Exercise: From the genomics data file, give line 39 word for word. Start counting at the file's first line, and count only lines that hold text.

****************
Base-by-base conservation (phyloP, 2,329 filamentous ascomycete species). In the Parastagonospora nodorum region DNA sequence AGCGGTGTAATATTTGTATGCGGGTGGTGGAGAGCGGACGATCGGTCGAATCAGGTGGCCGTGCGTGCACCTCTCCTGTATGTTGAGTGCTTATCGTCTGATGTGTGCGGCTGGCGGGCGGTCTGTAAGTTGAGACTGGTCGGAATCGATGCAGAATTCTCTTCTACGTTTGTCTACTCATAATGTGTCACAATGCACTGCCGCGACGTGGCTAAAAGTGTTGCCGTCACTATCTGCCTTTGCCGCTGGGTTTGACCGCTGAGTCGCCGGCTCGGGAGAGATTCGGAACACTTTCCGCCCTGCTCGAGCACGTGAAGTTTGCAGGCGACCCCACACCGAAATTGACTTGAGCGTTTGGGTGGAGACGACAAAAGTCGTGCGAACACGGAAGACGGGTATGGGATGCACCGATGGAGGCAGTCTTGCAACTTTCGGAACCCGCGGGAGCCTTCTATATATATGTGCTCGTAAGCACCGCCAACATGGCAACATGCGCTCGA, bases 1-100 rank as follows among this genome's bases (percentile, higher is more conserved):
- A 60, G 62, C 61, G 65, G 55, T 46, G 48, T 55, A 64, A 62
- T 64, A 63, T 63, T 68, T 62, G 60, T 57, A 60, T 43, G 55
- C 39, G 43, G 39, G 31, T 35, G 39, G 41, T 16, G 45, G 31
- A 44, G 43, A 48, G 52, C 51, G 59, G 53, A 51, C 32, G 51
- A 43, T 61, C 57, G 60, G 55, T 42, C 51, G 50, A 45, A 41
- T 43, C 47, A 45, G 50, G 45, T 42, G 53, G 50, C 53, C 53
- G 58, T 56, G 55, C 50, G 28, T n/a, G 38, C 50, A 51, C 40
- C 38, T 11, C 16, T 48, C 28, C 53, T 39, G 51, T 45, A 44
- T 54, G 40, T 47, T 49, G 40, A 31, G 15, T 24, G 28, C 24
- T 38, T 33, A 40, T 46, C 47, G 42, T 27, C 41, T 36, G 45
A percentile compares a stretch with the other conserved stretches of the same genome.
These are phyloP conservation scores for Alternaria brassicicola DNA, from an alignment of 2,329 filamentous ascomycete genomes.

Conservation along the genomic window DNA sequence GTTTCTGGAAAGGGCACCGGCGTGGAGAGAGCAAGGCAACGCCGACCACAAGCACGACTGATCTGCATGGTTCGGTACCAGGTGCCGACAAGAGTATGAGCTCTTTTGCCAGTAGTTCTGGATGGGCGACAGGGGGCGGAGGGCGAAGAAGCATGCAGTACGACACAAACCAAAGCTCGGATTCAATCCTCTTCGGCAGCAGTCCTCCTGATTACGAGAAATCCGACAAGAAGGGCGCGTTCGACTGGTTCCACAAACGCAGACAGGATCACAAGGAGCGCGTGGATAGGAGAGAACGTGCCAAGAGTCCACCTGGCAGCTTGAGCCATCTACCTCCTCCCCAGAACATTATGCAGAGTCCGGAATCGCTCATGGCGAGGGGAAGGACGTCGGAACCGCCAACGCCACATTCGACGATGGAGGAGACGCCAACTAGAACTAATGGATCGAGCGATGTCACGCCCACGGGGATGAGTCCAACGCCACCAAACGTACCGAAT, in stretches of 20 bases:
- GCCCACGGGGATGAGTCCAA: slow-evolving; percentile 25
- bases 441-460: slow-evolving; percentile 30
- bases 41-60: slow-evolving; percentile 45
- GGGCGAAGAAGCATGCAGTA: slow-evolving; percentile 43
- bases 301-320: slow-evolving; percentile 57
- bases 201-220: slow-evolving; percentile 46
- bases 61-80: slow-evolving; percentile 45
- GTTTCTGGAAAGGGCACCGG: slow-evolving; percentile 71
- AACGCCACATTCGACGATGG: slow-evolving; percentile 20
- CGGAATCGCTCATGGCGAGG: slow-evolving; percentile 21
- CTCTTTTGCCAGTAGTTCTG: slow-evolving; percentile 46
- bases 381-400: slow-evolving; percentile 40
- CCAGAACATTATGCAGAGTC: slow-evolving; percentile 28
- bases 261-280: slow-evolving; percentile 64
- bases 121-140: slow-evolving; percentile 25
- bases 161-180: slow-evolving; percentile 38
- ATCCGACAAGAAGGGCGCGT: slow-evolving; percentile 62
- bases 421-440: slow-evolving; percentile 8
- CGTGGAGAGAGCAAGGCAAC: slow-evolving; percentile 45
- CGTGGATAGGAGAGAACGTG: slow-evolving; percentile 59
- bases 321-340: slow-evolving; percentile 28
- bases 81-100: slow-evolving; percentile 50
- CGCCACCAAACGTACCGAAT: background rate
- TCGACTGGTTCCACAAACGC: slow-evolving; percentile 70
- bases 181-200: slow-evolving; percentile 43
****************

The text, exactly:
- bases 181-200: slow-evolving; percentile 43